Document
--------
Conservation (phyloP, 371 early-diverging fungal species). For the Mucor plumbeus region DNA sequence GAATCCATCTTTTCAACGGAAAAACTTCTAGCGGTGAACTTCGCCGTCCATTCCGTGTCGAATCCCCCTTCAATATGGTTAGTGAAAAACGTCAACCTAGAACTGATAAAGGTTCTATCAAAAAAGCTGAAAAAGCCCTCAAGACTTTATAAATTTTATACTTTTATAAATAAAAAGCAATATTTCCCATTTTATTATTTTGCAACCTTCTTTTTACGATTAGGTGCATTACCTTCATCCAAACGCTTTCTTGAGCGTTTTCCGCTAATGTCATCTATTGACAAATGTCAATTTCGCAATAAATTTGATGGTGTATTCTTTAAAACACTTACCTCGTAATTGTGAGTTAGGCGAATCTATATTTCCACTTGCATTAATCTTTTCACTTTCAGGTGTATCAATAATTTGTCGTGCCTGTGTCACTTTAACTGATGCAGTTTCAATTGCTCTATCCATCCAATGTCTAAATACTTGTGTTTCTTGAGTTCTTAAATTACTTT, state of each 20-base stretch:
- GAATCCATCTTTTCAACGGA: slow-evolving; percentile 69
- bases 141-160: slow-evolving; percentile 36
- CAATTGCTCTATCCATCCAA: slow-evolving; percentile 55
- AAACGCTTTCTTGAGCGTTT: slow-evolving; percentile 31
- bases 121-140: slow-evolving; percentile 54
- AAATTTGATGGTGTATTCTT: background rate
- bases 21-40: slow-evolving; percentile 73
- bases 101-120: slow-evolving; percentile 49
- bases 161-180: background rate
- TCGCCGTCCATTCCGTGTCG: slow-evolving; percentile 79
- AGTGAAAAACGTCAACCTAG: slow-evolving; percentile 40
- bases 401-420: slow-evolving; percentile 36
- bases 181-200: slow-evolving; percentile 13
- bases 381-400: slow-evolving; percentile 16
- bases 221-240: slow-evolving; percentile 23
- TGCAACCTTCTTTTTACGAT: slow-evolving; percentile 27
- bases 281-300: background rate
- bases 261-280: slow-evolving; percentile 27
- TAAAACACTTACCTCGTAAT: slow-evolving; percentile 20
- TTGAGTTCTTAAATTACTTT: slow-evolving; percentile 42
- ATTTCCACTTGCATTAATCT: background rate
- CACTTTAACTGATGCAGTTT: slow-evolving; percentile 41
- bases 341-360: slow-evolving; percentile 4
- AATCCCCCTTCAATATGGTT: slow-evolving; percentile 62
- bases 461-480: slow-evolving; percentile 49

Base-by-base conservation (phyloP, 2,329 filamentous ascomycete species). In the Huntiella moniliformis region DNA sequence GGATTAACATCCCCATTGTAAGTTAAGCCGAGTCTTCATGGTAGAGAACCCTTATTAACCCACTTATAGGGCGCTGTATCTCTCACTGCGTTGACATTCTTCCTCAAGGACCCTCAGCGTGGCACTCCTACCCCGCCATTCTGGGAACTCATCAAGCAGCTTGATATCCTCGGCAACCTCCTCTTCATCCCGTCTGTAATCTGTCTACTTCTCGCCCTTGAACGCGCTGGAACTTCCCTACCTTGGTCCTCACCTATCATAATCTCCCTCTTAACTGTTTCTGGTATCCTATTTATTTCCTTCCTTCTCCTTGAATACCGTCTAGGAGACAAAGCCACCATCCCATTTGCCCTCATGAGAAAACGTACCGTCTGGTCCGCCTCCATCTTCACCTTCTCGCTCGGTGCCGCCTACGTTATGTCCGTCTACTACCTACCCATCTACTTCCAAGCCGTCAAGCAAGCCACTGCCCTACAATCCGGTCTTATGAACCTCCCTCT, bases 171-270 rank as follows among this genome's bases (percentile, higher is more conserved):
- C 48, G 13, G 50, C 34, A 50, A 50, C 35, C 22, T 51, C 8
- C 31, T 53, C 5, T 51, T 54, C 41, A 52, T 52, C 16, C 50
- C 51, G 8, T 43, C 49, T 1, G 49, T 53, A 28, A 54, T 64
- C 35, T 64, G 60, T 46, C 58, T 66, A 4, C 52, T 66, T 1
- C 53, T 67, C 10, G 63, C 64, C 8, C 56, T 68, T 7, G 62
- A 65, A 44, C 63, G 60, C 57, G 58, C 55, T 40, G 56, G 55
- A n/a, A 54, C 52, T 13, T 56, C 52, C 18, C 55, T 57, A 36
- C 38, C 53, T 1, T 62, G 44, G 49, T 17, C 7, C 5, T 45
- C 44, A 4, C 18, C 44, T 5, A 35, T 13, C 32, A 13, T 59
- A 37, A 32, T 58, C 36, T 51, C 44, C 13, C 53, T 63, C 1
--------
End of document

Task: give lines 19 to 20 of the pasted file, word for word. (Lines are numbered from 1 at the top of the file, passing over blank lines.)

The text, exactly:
- bases 261-280: slow-evolving; percentile 27
- TAAAACACTTACCTCGTAAT: slow-evolving; percentile 20